Margaret Schmidt is an Associate in Tyson & Mendes’ Las Vegas office. Her practice includes general liability, personal injury, coverage litigation, professional liability, and quiet title disputes. Ms. Schmidt has extensive experience representing individuals and businesses in Nevada state and federal district courts, defending cases at the appellate level and resolving cases through arbitration and mediation.
Ms. Schmidt successfully resolved lawsuits involving premises liability, insurance bad faith, contract disputes, directors and officers liability, errors and omissions, and bankruptcy adversary proceedings. She has also succeeded in numerous appeals to the Nevada Supreme Court and U.S. Court of Appeals for the Ninth Circuit. Most recently, she argued a case in the Ninth Circuit involving constitutional challenges to Nevada’s non-judicial foreclosure statutes.
Ms. Schmidt earned her Bachelor of Arts in Art History from Brigham Young University in 2008, and received her J.D. from the William S. Boyd School of Law, University of Nevada Las Vegas in 2011. While in law school, Ms. Schmidt served as the Vice President of the J. Reuben Clark Law Society and externed for the Honorable Judge Jennifer Elliott in the Eighth Judicial District Court of Nevada. Ms. Schmidt is admitted to practice in the State of Nevada, the U.S. District Court of Nevada and the Ninth Circuit Court of Appeals.
Ms. Schmidt was born in Wimbledon, England, grew up outside of Boston, Massachusetts, and moved to Las Vegas in 2008. When not at the office, she enjoys visiting art galleries, playing volleyball, volunteering at local animal shelters, and spending time with her family.
The Nevada Supreme Court’s recent decision in Bank of America, N.A. v. Thomas Jessup, LLC Series VII, 135 Nev. Adv. Op. 7, 435 P.3d 1217 (Nev. 2019) (“Jessup”) represents the current departure from ideologies established in SFR Investments Pool 1 v. U.S. Bank, 130 Nev. 742, 750, 334 P.3d 408, 414 (Nev. 2014). To contextualize the shift, it is beneficial to examine the statute at the heart of this ever-expanding body of law, NRS 116.3116. Since 1991, Nevada has provided homeowner associations (HOAs) with the statutory authority to impose a lien for unpaid assessments owed on a property. Pursuant to NRS 116.3116, up to nine months of common expense assessments accrued under the lien are given priority over a first deed of trust. Considering the effect of a “superpriority” lien foreclosure for the first time, the Nevada Supreme Court reasoned in SFR Investments that such priority was created “to avoid having the community subsidize first security holders who delay foreclosure” of underwater properties. Thus, a bank risks losing its security interest by foreclosure of the superpriority lien if it fails to pay at least nine months of HOA assessments owed on a defaulted property.
In its most recent decision concerning Nevada’s ever-problematic home owners’ association (“HOA”) lien statute,  the Nevada Supreme Court addressed the statute’s mandatory award of attorneys’ fees and costs. Nevada Revised Statutes (“NRS”) 116.3116(8) provides, “[a] judgment or decree in any action brought under this section must include costs and reasonable attorney’s fees for the prevailing party.” Parties have invoked this provision as a means for obtaining fees and costs in any lawsuit invoking NRS 116.3116. However, the holding in Carrington Mortg. Holdings, LLC v. R Ventures VIII, LLC, 134 Nev. Adv. Op. 46 (Nev. 2018), upends NRS 116.3116(8)’s application outside a very specific context.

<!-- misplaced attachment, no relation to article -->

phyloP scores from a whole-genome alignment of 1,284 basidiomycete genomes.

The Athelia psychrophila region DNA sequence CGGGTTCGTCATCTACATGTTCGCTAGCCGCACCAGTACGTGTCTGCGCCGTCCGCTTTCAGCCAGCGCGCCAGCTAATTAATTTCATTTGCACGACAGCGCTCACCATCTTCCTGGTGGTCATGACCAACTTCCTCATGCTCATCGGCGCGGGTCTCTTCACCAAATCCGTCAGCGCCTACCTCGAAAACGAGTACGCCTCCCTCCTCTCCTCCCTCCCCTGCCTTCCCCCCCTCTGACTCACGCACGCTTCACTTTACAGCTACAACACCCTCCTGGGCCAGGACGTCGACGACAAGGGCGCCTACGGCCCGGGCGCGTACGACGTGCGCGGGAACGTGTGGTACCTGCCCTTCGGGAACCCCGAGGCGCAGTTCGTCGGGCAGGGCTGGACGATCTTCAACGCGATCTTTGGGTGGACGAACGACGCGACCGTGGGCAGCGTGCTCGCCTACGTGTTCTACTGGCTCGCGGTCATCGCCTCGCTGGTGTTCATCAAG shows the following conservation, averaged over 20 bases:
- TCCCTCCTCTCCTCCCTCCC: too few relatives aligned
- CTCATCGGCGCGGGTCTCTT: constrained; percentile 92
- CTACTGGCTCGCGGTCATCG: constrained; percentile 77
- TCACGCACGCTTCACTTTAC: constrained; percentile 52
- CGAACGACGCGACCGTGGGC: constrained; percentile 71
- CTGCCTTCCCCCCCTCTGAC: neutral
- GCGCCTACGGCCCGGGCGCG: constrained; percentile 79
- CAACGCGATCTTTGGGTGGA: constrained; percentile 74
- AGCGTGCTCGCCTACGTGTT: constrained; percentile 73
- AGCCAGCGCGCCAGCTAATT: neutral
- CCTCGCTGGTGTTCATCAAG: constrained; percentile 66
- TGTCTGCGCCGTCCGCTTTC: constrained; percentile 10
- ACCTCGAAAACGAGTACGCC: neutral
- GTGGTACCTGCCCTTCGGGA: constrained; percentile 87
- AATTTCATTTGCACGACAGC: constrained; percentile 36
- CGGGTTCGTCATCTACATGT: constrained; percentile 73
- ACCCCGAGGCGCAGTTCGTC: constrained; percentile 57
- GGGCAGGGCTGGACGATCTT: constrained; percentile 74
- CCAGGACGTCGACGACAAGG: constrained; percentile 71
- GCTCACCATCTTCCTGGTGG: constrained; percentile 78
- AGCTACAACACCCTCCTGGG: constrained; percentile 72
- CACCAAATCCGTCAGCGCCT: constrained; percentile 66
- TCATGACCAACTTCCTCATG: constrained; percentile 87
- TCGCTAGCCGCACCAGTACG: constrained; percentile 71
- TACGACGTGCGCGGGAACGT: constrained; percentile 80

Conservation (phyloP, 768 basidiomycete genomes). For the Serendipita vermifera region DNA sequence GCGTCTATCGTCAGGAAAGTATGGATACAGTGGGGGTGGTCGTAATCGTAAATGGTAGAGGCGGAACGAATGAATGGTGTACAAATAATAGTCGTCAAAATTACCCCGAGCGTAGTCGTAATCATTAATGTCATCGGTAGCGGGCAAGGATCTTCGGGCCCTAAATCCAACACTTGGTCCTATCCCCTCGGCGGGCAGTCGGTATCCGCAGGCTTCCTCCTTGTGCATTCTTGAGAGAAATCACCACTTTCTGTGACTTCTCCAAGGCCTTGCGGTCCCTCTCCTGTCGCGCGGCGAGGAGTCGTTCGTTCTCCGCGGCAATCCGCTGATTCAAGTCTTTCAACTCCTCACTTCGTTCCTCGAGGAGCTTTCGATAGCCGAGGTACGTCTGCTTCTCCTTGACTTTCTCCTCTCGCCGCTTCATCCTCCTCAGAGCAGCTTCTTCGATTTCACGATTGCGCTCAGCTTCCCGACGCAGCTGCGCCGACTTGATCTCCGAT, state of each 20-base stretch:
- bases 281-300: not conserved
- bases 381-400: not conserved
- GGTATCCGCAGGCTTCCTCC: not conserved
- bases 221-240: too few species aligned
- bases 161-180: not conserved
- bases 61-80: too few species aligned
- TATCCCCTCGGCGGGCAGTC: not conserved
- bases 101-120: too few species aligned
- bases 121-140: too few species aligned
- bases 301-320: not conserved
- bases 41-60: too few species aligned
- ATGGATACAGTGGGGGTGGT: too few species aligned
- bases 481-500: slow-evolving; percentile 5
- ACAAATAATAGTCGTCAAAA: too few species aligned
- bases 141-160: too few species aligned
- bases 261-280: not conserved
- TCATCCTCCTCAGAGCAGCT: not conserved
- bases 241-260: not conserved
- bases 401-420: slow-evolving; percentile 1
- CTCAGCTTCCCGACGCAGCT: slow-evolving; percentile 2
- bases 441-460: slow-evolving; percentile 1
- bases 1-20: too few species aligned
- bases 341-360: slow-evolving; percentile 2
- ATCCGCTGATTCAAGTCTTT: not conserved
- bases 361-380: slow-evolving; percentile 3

After years of litigation in the lower courts and countless appeals to the Ninth Circuit and Nevada Supreme Court concerning the “Federal Foreclosure Bar,” the issue was finally put to rest by the Nevada Supreme Court on May 17, 2018 in in Saticoy Bay LLC Series 9641 Christine View v. Fed. Nat’l Mortgage Ass’n, 134 Nev. Adv. Op. 36 (2018).
SFR Investments Pool 1, LLC v. First Horizon Home Loans, 409 P.3d 891 (Nev. 2018)
The Nevada Supreme Court recently reversed a district court’s decision to set aside a homeowner’s association (HOA) foreclosure sale in favor of the mortgage lender. Upon purchasing the subject property at its own foreclosure sale, the lender claimed it was entitled to be re-served all NRS Chapter 116 notices as the property’s new owner. On appeal, the Nevada Supreme Court clarified that an HOA need not start the entire foreclosure process anew each time the property changes ownership.
Nationstar Mortgage, LLC v. Saticoy Bay LLC Series 2227 Shadow Canyon, 405 P.3d 641 (Nev. 2017)
Nevada’s homeowners association (HOA) lien statute, NRS 116.3116, is a creature of the Uniform Common Interest Ownership Act of 1982 (UCIOA), which Nevada adopted in 1991 and codified as NRS Chapter 116. As it existed prior to 2015, NRS 116.3116 provided an HOA with a statutory lien against a unit for unpaid assessments, and for a portion of that lien to be prior to a first deed of trust (aka the “superpriority” lien).
Clark County School District v. Makani Kai Payo, 403 P.3d 1270 (Nev. 2017)
In a recent decision entitled Clark County School District v. Makani Kai Payo, 403 P.3d 1270 (Nev. 2017), the Nevada Supreme Court reversed a jury’s negligence verdict awarding past and future medical damages to a student who sustained an eye injury during his physical education class.
In the early morning hours of April 10, 2010, Carey Humphries (“Humphries”) was walking through the casino floor at New York-New York Hotel & Casino (NYNY) when another patron, Erick Ferrell (“Ferrell”), made unwanted advances and lewd comments towards her. After Humphries made a “spitting gesture” and turned to walk away, Ferrell attacked her, resulting in a skull fracture and other injuries. Lorenzo Rocha (“Rocha”) was playing at a nearby slot machine and attempted to intervene, receiving injuries to his face and head from doing so.